Mapping the Vif-A3G interaction using peptide arrays: A basis for anti-HIV lead peptides

Tali H. Reingewertz, Elena Britan-Rosich, Shahar Rotem-Bamberger, Mathias Viard, Amy Jacobs, Abigail Miller, Ji Youn Lee, Jeeseong Hwang, Robert Blumenthal, Moshe Kotler, Assaf Friedler*

*Corresponding author for this work

Research output: Contribution to journalArticlepeer-review

10 Scopus citations


Human apolipoprotein-B mRNA-editing catalytic polypeptide-like 3G (A3G) is a cytidine deaminase that restricts retroviruses, endogenous retro-elements and DNA viruses. A3G plays a key role in the anti-HIV-1 innate cellular immunity. The HIV-1 Vif protein counteracts A3G mainly by leading A3G towards the proteosomal machinery and by direct inhibition of its enzymatic activity. Both activities involve direct interaction between Vif and A3G. Disrupting the interaction between A3G and Vif may rescue A3G antiviral activity and inhibit HIV-1 propagation. Here, mapping the interaction sites between A3G and Vif by peptide array screening revealed distinct regions in Vif important for A3G binding, including the N-terminal domain (NTD), C-terminal domain (CTD) and residues 83-99. The Vif-binding sites in A3G included 12 different peptides that showed strong binding to either full-length Vif, Vif CTD or both. Sequence similarity was found between Vif-binding peptides from the A3G CTD and NTD. A3G peptides were synthesized and tested for their ability to counteract Vif action. A3G 211-225 inhibited HIV-1 replication in cell culture and impaired Vif dependent A3G degradation. In vivo co-localization of full-length Vif with A3G 211-225 was demonstrated by use of FRET. This peptide has the potential to serve as an anti-HIV-1 lead compound. Our results suggest a complex interaction between Vif and A3G that is mediated by discontinuous binding regions with different affinities.

Original languageAmerican English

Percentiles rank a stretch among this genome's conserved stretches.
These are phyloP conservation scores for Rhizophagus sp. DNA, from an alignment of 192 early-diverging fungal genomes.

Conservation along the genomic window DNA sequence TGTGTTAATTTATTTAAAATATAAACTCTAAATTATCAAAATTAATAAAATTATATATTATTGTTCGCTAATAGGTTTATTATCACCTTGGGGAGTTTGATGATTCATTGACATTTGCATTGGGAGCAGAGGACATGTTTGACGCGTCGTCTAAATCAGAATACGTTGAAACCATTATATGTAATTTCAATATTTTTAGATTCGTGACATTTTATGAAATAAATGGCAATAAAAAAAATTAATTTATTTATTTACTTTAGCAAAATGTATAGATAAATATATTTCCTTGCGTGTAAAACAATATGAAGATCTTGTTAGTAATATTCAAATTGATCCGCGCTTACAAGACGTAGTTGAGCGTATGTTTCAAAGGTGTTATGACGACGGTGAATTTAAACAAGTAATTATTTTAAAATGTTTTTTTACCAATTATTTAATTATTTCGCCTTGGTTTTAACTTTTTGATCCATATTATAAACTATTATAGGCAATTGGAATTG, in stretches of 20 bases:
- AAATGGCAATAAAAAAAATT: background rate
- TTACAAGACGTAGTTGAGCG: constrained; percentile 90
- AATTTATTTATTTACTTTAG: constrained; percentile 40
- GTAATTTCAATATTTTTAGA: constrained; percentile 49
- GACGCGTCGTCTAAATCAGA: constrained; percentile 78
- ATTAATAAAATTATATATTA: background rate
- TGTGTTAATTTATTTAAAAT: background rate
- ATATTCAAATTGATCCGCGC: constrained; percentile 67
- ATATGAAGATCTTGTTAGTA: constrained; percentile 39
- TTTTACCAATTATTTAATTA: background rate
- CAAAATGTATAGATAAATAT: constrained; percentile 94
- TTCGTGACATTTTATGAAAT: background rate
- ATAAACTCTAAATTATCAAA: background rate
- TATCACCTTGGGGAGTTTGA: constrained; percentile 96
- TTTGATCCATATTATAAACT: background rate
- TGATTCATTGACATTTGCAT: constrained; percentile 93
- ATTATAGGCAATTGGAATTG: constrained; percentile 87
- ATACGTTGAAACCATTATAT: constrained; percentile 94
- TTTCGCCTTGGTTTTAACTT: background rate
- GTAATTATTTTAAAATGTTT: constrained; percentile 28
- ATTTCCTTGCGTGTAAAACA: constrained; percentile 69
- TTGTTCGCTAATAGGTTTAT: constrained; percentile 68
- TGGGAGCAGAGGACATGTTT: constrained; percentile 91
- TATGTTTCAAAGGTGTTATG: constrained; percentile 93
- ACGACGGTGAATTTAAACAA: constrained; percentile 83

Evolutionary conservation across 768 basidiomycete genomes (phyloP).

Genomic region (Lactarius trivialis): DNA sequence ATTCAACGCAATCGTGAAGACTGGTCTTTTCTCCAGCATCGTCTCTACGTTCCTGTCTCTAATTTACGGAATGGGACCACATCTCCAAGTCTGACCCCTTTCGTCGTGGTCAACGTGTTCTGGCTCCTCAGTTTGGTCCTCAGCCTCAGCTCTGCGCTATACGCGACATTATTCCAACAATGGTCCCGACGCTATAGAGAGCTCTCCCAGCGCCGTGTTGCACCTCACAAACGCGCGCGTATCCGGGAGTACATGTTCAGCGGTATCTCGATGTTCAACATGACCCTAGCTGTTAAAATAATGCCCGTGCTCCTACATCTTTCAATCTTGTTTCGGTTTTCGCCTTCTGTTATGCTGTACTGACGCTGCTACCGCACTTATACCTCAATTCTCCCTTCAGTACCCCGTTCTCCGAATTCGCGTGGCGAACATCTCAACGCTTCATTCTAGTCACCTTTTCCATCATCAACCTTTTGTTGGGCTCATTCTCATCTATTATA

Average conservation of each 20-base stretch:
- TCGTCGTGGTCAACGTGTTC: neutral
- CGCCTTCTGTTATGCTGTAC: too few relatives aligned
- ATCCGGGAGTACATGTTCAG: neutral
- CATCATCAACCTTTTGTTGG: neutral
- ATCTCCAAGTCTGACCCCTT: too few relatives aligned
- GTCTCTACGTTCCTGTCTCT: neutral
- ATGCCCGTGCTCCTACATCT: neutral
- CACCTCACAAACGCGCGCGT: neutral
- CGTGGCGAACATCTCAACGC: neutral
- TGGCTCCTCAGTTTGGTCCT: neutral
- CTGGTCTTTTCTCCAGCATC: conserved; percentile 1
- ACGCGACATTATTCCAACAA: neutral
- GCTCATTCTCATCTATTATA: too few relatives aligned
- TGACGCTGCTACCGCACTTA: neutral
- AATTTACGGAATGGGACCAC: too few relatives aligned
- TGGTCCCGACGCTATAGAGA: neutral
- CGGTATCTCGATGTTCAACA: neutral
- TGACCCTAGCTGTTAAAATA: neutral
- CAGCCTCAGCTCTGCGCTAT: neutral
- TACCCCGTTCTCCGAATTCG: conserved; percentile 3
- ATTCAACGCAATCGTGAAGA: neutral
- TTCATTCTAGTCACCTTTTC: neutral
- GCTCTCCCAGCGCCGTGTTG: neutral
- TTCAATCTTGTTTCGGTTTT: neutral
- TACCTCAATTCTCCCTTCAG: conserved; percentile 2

Pages (from-to)3523-3532
Number of pages10
JournalBioorganic and Medicinal Chemistry
Issue number12
StatePublished - 15 Jun 2013

Bibliographical note

Funding Information:
T.H.R. was partly supported by the Fulbright Foundation and the ISEF Foundation .

Funding Information:
This project is funded in whole or in part with Federal funds from the National Cancer Institute, National Institutes of Health, under contract number HHSN261200800001E. The content of this publication does not necessarily reflect the views or policies of the Department of Health and Human Services, nor does mention of trade names, commercial products, or organizations imply endorsement by the U.S. Government. This research was supported (in part) by the Intramural Research Program of the NIH, National Cancer Institute, Center for Cancer Research, Frederick National Lab. Further funding was provided by grants from the NIH Intramural AIDS Targeted Antiviral Program (IATAP) and the NIAID Intramural Biodefense Research Program.

Funding Information:
The pcDNA-HVif plasmid was provided by the NIH AIDS Research and Reference Reagent Program, Division of AIDS, NIAID, NIH 78

Funding Information:
This work was supported by the US-Israel Binational Science Foundation (BSF) and by Grants from the National Institutes of Health ( P01 GM091743 to R.S.H. with a subaward to M.K.).

Funding Information:
J.H. was supported by NIST Innovation in Measurement Science program on “Optical Medical Imaging for Clinical Applications.” J.L. held National Research Council Research Associateship supported by NIH (NIBIB)/NIST . Funding for these awards was provided by and the intramural program of the National Institute for Biomedical Imaging and Bioengineering of the NIH.


  • A3G
  • Apobec-3G
  • HIV-1
  • Peptide arrays
  • Protein-protein interactions
  • Vif


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